There are certain interesting things to watch. When the petro/dollar is threatened the US goes to war. This is what happens when countries use other currencies than the dollar to trade oil. Sadam wanted to trade in Euros and Gadafi wanted to use Gold. Iran is now using gold..........but you also have China,Russia and Japan agreeing trade deals in their own currencies or in Gold and missing out the use of dollars. What will derail the US dollar is when countries generally stop using it, and that is starting to happen now.America has the greates military strength but Russia and China cannot be ignored. China could bring America to it's knees by not using US dollars and by asking that their exports be paid for in Gold or some other currency
  9. embra

    embra Valued Member

    The keynesian model will not solve this crisis - but I can't see the free market coming to the rescue either - the free market hinges on the availability of capital by way of Government Bonds. The free market is not healthy right now and Government Bonds are a poisoned chalice of an asset for any investors right now.

    Investors are even buying UK Bonds because they believe them to be less volatile than any other European Government Bond issuer - save for maybe Denmark and Switzerland.

    To get round this Government Bond - IOU dilemma, will require trading in other assets.

    The Russians are an interesting case - because of their oil assets - but thats all their economy has to trade with. Japan to be frank is in a terrible condition. Yes, the Yen is high, but their debts are simply astronomical - something like 216% of GDP - compared to 136% of Greece. Japan also has the minor matter of dealing with Fukushima and the likelihood of no more nuclear power - which spells disaster for its exporting capacity.

    As soon as China opens up its currency to Foreign Exchange markets - their internal market will suck in cheaper imports - and shake the vastness of the internal Chinese economy and ultimately the RMB - but most likely in unpredictable ways - which is why the Chinese are very cautious about opening up the RMB to foreign exchange.

    It really isn't a given that the RMB will replace the $ next week as the global reserve.

    Trading in the Gold reserve standard in the 1930s is what crashed European economies - I think Holland and Germany in particular - which led to that funny Adolph chappie with the dodgy 'tash.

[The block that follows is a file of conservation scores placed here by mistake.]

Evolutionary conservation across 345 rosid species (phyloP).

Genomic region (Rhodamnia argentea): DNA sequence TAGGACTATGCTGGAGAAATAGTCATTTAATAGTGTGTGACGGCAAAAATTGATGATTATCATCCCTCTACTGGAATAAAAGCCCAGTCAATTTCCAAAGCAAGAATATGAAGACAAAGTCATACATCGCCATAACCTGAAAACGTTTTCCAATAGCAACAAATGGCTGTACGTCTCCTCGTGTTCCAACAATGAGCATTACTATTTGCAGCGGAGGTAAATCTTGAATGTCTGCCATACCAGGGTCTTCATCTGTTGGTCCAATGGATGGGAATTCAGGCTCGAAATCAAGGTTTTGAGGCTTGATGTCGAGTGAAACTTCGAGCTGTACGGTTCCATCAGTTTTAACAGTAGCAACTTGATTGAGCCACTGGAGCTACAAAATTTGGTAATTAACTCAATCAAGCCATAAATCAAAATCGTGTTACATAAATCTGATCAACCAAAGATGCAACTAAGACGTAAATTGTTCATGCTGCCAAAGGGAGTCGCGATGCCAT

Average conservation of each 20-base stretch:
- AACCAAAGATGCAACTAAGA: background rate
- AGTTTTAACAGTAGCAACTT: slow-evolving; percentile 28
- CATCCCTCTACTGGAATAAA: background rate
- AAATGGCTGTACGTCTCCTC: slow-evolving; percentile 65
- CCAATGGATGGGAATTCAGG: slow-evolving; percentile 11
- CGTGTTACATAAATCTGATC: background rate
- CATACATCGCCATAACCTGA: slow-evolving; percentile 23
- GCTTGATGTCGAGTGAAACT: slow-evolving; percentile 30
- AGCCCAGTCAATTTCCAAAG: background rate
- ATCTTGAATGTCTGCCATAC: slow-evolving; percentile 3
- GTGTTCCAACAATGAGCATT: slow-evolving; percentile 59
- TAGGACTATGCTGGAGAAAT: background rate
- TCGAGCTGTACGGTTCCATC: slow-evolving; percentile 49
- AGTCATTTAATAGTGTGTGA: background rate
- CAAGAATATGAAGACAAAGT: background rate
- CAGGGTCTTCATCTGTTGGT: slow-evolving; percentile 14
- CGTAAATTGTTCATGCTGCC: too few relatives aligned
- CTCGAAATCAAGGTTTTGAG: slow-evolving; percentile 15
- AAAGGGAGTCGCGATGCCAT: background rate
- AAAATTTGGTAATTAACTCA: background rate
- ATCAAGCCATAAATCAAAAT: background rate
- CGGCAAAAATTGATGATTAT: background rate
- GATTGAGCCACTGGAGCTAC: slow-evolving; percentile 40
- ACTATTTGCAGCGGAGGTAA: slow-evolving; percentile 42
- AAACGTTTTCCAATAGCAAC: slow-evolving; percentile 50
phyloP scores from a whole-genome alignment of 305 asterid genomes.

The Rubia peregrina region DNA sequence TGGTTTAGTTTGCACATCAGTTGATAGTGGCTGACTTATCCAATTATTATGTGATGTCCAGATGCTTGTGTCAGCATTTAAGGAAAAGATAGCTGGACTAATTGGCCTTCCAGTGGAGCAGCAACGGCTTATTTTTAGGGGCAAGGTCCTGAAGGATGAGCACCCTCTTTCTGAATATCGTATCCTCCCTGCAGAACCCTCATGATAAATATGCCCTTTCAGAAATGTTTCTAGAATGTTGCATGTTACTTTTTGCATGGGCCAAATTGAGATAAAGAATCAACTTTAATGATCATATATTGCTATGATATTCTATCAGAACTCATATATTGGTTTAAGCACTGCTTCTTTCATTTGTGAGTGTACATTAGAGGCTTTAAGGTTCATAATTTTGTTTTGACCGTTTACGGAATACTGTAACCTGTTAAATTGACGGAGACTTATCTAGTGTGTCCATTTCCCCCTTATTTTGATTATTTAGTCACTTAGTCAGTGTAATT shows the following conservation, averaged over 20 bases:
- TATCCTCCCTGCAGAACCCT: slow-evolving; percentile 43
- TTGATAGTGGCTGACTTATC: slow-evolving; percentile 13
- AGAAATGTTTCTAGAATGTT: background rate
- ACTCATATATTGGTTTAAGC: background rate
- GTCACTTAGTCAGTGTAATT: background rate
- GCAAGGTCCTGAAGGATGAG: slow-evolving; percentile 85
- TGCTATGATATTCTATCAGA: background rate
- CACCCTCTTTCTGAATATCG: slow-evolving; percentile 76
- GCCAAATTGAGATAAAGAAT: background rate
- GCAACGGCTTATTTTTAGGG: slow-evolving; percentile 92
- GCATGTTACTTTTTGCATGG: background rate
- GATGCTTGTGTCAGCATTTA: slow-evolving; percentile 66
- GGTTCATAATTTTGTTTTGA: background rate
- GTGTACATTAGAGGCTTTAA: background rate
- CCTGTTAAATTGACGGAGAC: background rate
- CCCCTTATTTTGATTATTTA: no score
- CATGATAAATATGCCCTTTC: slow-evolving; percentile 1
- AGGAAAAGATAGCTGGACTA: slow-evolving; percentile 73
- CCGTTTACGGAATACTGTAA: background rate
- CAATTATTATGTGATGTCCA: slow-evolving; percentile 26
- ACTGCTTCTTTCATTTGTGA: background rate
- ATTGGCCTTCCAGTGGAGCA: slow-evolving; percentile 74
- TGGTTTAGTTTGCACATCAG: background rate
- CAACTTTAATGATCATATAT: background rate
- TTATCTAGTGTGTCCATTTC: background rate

10. holyheadjch

    holyheadjch Valued Member

    I hear similar arguments all the time, but no one ever explains how it would be in China's best interests to do such a thing? The reason for that is simple - it wouldn't be in China's best interests to do such a thing, nor is it ever likely to be in China's best interests.
  11. embra

    embra Valued Member

    The US may get deeper into the brown stuff, as may us Europeans - its something that we just have to get used to - but its much more likely that countries like North Korea and Iran get into severe financial troubles.
  12. embra

    embra Valued Member

    This is the vid from the Financial Times and a couple of others on trading in RMB.

    Some fairly Banker types explain some aspects of this phenomena.

    Im not aware of everything economic in the US, but it doesn't sound like the RMB is going to takeover from the $ in the next couple of weeks.

    The vid entitled "revaluing the dollar and renminbi" is perhaps the most telling one. The essential message is that currency and foreign exchange markets are in for a bumpy ride some time soon and credit facilities are diminishing- it doesn't sound as if the US is in a significantly worse position than anyone else, possibly better due to the action of the FED. The main speaker does point out that credit is tightening in the "Anglo-Saxon world". Is credit availability any better in China? - difficult to know.

    Without credit availability, I can't see the Chinese engineering the RMB to replace the $ as the reserve currency for the world.

    Also, to expand the existing trade of RMB in foreign exchange markets requires a great deal of Finance Risk Hedging skill and associated IT trading infrastructure - currently the Chinese don't have much expertise in this area - the UK is probably best placed to exploit this - but its not a given (largely due to complex politics in the UK with Europe and what falls-out of the Eurozone saga.)

    The news from the IMF today would indicate that there is a significant financial deterioration afoot, so we can expect further volatility but not much more than that.

    Last edited: Oct 9, 2012
  13. jorvik

    jorvik Valued Member

    You only have to ask your self what qualities did the US enjoy which enabled her to become the reserve currency. She doesn't have them anymore but China does. As they say history doesn't repeat itself but sometimes it rhymes.
    The United Kingdom was once the global superpower only to be overtaken by the US , now it looks like the US will be overtaken. I think it is only a question of time.
  14. Razgriz

    Razgriz Valued Member

    Do you think it will be outright China, considering the growth of other countries such as India?

  15. jorvik

    jorvik Valued Member

    It's very hard to know. Generally people talk about the BRICS i.e. Brazil, Russia, India, China and south Africa, being the countries for economic growth ....but there are other countries that are growing like Indonesia and countries that have commoditees like Canada and Australia, even Mongolia looks good, really.
    so it's hard to know, but all the factors that propelled America to being the reserve currency are now evident in China ( even though they talk about a housing bubble there)......and they are certainly not there in the US.
    I have to say though, I look at this with a sense of forboding. I don't like the way things are unfolding.
    China has recently surpassed India as the main importer of gold. Always usefull to have if yoiu want to be a reserve currency